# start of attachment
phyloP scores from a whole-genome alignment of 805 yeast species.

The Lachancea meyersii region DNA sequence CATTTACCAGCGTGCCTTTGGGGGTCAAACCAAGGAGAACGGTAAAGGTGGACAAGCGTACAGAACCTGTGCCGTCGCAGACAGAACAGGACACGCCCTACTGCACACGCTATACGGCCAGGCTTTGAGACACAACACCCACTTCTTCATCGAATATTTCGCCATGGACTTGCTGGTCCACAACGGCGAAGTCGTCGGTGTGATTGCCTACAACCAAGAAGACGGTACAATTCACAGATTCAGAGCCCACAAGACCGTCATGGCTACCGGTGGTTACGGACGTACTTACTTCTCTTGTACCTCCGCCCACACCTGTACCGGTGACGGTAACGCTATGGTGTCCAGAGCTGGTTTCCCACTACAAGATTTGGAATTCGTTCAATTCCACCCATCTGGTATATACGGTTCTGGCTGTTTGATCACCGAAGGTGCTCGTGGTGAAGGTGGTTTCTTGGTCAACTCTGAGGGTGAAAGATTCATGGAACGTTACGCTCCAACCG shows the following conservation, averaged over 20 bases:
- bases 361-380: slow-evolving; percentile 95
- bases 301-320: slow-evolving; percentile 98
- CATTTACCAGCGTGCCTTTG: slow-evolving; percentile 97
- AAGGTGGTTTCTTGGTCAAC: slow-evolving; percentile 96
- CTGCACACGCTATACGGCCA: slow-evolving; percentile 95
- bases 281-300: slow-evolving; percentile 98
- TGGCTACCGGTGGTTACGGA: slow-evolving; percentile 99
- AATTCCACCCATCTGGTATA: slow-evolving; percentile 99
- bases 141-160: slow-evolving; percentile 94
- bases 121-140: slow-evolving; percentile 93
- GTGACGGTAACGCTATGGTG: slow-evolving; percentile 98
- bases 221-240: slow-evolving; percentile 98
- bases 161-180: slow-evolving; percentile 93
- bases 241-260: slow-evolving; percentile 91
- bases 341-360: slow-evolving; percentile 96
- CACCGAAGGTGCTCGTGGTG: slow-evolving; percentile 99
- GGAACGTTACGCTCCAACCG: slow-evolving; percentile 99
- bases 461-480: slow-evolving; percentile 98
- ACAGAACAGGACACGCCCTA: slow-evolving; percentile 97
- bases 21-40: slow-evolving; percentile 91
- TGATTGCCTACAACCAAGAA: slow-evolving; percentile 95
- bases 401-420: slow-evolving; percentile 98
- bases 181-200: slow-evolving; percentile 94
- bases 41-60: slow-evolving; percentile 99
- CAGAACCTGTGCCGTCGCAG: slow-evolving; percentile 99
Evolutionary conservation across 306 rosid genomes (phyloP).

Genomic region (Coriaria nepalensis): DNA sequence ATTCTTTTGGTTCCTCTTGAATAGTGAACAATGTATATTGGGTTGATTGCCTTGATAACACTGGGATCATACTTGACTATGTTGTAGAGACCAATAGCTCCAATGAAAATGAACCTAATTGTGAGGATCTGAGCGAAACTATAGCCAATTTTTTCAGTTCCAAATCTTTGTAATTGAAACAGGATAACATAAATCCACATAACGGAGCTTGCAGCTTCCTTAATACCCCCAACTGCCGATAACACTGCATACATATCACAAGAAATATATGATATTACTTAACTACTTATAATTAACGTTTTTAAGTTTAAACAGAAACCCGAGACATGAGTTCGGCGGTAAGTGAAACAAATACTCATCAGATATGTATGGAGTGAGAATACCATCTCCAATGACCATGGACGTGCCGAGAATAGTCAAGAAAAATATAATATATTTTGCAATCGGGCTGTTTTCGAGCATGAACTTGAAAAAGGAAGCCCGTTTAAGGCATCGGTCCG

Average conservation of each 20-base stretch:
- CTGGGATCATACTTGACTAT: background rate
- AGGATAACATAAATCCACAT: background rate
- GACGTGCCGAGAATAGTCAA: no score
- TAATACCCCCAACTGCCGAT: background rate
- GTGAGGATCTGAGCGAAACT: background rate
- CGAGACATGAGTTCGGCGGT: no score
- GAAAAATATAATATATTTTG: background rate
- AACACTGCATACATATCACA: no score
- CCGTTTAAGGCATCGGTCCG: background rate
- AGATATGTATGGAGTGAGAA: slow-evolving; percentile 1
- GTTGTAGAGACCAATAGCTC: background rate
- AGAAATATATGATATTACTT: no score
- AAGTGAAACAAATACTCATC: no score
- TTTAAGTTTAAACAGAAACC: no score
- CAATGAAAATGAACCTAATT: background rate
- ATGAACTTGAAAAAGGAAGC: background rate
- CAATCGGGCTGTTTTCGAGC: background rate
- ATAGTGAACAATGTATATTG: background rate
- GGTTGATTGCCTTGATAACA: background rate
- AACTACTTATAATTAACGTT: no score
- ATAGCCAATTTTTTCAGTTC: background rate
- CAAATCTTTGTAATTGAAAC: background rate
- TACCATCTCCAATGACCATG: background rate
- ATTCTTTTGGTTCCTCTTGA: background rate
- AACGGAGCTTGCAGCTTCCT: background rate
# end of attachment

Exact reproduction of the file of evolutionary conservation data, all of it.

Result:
phyloP scores from a whole-genome alignment of 805 yeast species.

The Lachancea meyersii region DNA sequence CATTTACCAGCGTGCCTTTGGGGGTCAAACCAAGGAGAACGGTAAAGGTGGACAAGCGTACAGAACCTGTGCCGTCGCAGACAGAACAGGACACGCCCTACTGCACACGCTATACGGCCAGGCTTTGAGACACAACACCCACTTCTTCATCGAATATTTCGCCATGGACTTGCTGGTCCACAACGGCGAAGTCGTCGGTGTGATTGCCTACAACCAAGAAGACGGTACAATTCACAGATTCAGAGCCCACAAGACCGTCATGGCTACCGGTGGTTACGGACGTACTTACTTCTCTTGTACCTCCGCCCACACCTGTACCGGTGACGGTAACGCTATGGTGTCCAGAGCTGGTTTCCCACTACAAGATTTGGAATTCGTTCAATTCCACCCATCTGGTATATACGGTTCTGGCTGTTTGATCACCGAAGGTGCTCGTGGTGAAGGTGGTTTCTTGGTCAACTCTGAGGGTGAAAGATTCATGGAACGTTACGCTCCAACCG shows the following conservation, averaged over 20 bases:
- bases 361-380: slow-evolving; percentile 95
- bases 301-320: slow-evolving; percentile 98
- CATTTACCAGCGTGCCTTTG: slow-evolving; percentile 97
- AAGGTGGTTTCTTGGTCAAC: slow-evolving; percentile 96
- CTGCACACGCTATACGGCCA: slow-evolving; percentile 95
- bases 281-300: slow-evolving; percentile 98
- TGGCTACCGGTGGTTACGGA: slow-evolving; percentile 99
- AATTCCACCCATCTGGTATA: slow-evolving; percentile 99
- bases 141-160: slow-evolving; percentile 94
- bases 121-140: slow-evolving; percentile 93
- GTGACGGTAACGCTATGGTG: slow-evolving; percentile 98
- bases 221-240: slow-evolving; percentile 98
- bases 161-180: slow-evolving; percentile 93
- bases 241-260: slow-evolving; percentile 91
- bases 341-360: slow-evolving; percentile 96
- CACCGAAGGTGCTCGTGGTG: slow-evolving; percentile 99
- GGAACGTTACGCTCCAACCG: slow-evolving; percentile 99
- bases 461-480: slow-evolving; percentile 98
- ACAGAACAGGACACGCCCTA: slow-evolving; percentile 97
- bases 21-40: slow-evolving; percentile 91
- TGATTGCCTACAACCAAGAA: slow-evolving; percentile 95
- bases 401-420: slow-evolving; percentile 98
- bases 181-200: slow-evolving; percentile 94
- bases 41-60: slow-evolving; percentile 99
- CAGAACCTGTGCCGTCGCAG: slow-evolving; percentile 99
Evolutionary conservation across 306 rosid genomes (phyloP).

Genomic region (Coriaria nepalensis): DNA sequence ATTCTTTTGGTTCCTCTTGAATAGTGAACAATGTATATTGGGTTGATTGCCTTGATAACACTGGGATCATACTTGACTATGTTGTAGAGACCAATAGCTCCAATGAAAATGAACCTAATTGTGAGGATCTGAGCGAAACTATAGCCAATTTTTTCAGTTCCAAATCTTTGTAATTGAAACAGGATAACATAAATCCACATAACGGAGCTTGCAGCTTCCTTAATACCCCCAACTGCCGATAACACTGCATACATATCACAAGAAATATATGATATTACTTAACTACTTATAATTAACGTTTTTAAGTTTAAACAGAAACCCGAGACATGAGTTCGGCGGTAAGTGAAACAAATACTCATCAGATATGTATGGAGTGAGAATACCATCTCCAATGACCATGGACGTGCCGAGAATAGTCAAGAAAAATATAATATATTTTGCAATCGGGCTGTTTTCGAGCATGAACTTGAAAAAGGAAGCCCGTTTAAGGCATCGGTCCG

Average conservation of each 20-base stretch:
- CTGGGATCATACTTGACTAT: background rate
- AGGATAACATAAATCCACAT: background rate
- GACGTGCCGAGAATAGTCAA: no score
- TAATACCCCCAACTGCCGAT: background rate
- GTGAGGATCTGAGCGAAACT: background rate
- CGAGACATGAGTTCGGCGGT: no score
- GAAAAATATAATATATTTTG: background rate
- AACACTGCATACATATCACA: no score
- CCGTTTAAGGCATCGGTCCG: background rate
- AGATATGTATGGAGTGAGAA: slow-evolving; percentile 1
- GTTGTAGAGACCAATAGCTC: background rate
- AGAAATATATGATATTACTT: no score
- AAGTGAAACAAATACTCATC: no score
- TTTAAGTTTAAACAGAAACC: no score
- CAATGAAAATGAACCTAATT: background rate
- ATGAACTTGAAAAAGGAAGC: background rate
- CAATCGGGCTGTTTTCGAGC: background rate
- ATAGTGAACAATGTATATTG: background rate
- GGTTGATTGCCTTGATAACA: background rate
- AACTACTTATAATTAACGTT: no score
- ATAGCCAATTTTTTCAGTTC: background rate
- CAAATCTTTGTAATTGAAAC: background rate
- TACCATCTCCAATGACCATG: background rate
- ATTCTTTTGGTTCCTCTTGA: background rate
- AACGGAGCTTGCAGCTTCCT: background rate